• For British, Irish, Australian or Japanese drivers, remember that the steering wheel will be on the opposite side of the car you'd expect it to be - driving is on the right, so it makes sense to have the steering wheel on the left so you can see what is coming in the other direction. Be careful as you handle the keys as well: many cars in America have keys which double as a means to lock the car by remote either on the key itself or attached to it.
  • Most  American rental cars are "automatics", which means they have no clutch and you don't shift gears. These cars drive a bit differently and if you are used to a manual transmission, you may find yourself using the brakes more than you are used to. You can manually shift an automatic transmission but unless you are driving in the mountains there is usually no need to do so. Manual transmissions are available, but you have to ask for them and they usually are available only with "sporty" cars. Keep in mind that with no clutch pedal, you should always and only use your right foot. Hitting the brakes with your left foot by accident will most likely make you stop abruptly, and could potentially get you hurt.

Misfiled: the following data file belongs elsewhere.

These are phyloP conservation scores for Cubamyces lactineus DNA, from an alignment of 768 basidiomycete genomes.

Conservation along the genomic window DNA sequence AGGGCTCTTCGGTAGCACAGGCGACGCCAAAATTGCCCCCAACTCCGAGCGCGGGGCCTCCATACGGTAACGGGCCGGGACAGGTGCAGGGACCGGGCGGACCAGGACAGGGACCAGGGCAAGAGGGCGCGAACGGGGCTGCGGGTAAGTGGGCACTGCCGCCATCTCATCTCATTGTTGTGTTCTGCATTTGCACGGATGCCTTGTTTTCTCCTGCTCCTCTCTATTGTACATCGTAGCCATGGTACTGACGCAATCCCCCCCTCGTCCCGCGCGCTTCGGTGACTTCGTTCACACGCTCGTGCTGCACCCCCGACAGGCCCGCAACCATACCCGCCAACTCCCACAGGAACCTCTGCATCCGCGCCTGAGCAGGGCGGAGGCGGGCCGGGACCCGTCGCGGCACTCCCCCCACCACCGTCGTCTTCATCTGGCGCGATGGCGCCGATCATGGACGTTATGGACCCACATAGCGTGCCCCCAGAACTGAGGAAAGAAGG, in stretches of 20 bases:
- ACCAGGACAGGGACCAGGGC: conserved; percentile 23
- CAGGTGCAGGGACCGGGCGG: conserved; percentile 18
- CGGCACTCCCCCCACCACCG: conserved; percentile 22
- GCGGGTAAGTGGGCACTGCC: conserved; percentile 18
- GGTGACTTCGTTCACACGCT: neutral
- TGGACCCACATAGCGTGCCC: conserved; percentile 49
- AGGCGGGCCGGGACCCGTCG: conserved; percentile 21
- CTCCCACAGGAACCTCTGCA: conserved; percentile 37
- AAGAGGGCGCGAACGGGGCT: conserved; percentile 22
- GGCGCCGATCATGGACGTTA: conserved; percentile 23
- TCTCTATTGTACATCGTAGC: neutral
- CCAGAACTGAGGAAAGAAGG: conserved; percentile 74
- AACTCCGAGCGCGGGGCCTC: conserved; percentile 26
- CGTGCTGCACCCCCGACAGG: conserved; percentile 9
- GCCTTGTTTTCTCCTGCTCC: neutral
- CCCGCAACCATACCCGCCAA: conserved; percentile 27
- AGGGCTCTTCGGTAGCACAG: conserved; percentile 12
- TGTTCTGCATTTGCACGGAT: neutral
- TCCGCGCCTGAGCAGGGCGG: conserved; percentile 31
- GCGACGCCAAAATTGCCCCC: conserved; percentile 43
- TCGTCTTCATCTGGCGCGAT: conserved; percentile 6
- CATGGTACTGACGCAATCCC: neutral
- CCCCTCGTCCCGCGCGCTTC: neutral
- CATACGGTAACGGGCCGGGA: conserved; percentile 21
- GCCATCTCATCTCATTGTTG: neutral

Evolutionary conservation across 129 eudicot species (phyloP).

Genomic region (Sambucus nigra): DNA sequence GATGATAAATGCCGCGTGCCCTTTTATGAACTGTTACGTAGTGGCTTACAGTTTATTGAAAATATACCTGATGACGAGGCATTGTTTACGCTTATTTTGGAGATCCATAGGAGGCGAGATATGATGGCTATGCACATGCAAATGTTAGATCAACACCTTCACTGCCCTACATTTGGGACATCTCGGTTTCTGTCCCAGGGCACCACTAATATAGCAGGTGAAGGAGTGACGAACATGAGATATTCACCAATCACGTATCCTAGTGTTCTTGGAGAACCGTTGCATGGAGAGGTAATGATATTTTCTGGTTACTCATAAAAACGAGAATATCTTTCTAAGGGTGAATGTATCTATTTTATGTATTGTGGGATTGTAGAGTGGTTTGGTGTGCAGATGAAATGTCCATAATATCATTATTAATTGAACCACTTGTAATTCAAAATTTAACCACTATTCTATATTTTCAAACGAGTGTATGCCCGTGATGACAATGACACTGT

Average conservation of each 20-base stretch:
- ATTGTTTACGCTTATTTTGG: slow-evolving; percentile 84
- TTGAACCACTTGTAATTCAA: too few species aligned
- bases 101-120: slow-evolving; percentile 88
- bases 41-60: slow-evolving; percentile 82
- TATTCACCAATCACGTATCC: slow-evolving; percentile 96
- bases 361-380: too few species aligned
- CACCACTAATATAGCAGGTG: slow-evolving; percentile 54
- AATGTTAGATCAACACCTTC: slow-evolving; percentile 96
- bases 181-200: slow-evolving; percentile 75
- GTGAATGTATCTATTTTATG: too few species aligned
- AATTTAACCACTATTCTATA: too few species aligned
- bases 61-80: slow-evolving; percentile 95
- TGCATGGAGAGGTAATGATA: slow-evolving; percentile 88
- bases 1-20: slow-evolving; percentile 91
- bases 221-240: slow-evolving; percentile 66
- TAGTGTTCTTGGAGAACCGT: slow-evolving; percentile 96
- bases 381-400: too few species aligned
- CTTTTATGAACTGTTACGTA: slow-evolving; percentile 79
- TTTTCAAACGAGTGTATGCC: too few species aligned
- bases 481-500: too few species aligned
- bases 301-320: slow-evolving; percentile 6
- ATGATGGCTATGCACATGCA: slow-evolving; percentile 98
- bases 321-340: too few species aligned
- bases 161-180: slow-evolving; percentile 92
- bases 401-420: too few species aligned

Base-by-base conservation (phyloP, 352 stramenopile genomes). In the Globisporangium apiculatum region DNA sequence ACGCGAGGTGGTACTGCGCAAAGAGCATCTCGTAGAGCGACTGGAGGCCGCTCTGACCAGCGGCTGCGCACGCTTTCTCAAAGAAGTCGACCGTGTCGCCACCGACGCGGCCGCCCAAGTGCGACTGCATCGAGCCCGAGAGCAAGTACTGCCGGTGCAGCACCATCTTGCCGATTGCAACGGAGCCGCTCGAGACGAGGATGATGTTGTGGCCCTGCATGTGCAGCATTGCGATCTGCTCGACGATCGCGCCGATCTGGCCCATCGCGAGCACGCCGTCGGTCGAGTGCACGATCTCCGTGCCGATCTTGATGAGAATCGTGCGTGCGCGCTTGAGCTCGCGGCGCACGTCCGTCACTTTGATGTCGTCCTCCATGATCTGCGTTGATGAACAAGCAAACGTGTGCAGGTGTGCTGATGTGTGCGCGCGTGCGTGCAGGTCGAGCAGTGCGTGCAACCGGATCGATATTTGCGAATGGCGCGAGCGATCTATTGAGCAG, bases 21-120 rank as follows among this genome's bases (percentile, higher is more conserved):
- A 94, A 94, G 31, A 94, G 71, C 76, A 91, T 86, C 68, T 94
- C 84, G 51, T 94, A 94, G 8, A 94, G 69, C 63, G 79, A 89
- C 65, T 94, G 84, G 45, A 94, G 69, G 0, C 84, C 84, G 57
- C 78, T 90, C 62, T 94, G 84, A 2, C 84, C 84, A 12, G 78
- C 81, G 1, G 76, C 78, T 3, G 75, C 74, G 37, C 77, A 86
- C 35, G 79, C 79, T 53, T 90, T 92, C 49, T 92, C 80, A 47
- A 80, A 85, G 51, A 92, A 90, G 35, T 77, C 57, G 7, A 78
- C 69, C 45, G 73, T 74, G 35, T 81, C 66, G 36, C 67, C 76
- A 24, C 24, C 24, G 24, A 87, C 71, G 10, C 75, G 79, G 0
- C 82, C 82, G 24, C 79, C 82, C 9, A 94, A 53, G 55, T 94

• Purchase car rental insurance when driving a hired car - all states require some sort of liability insurance. It is available at most rental car dealers, you can also purchase it online and can be of great assistance in the event of an emergency. Important Tip: Before you leave on your trip, you should check to see if your current car insurance covers your car rentals as well. Double-check to ensure you will be covered for liability, collision, and loss-of-use coverage. This can save you in excess of $20 per day -- car rental agencies typically make most of their profits on insurance, and it will be quite expensive, but you must have insurance in all states. Especially if you travel as a tourist, medical expenses can be extremely high in United States, and remember that if you have the misfortune of a car accident, you have the obligation to pay medical expenses for anyone you've hurt.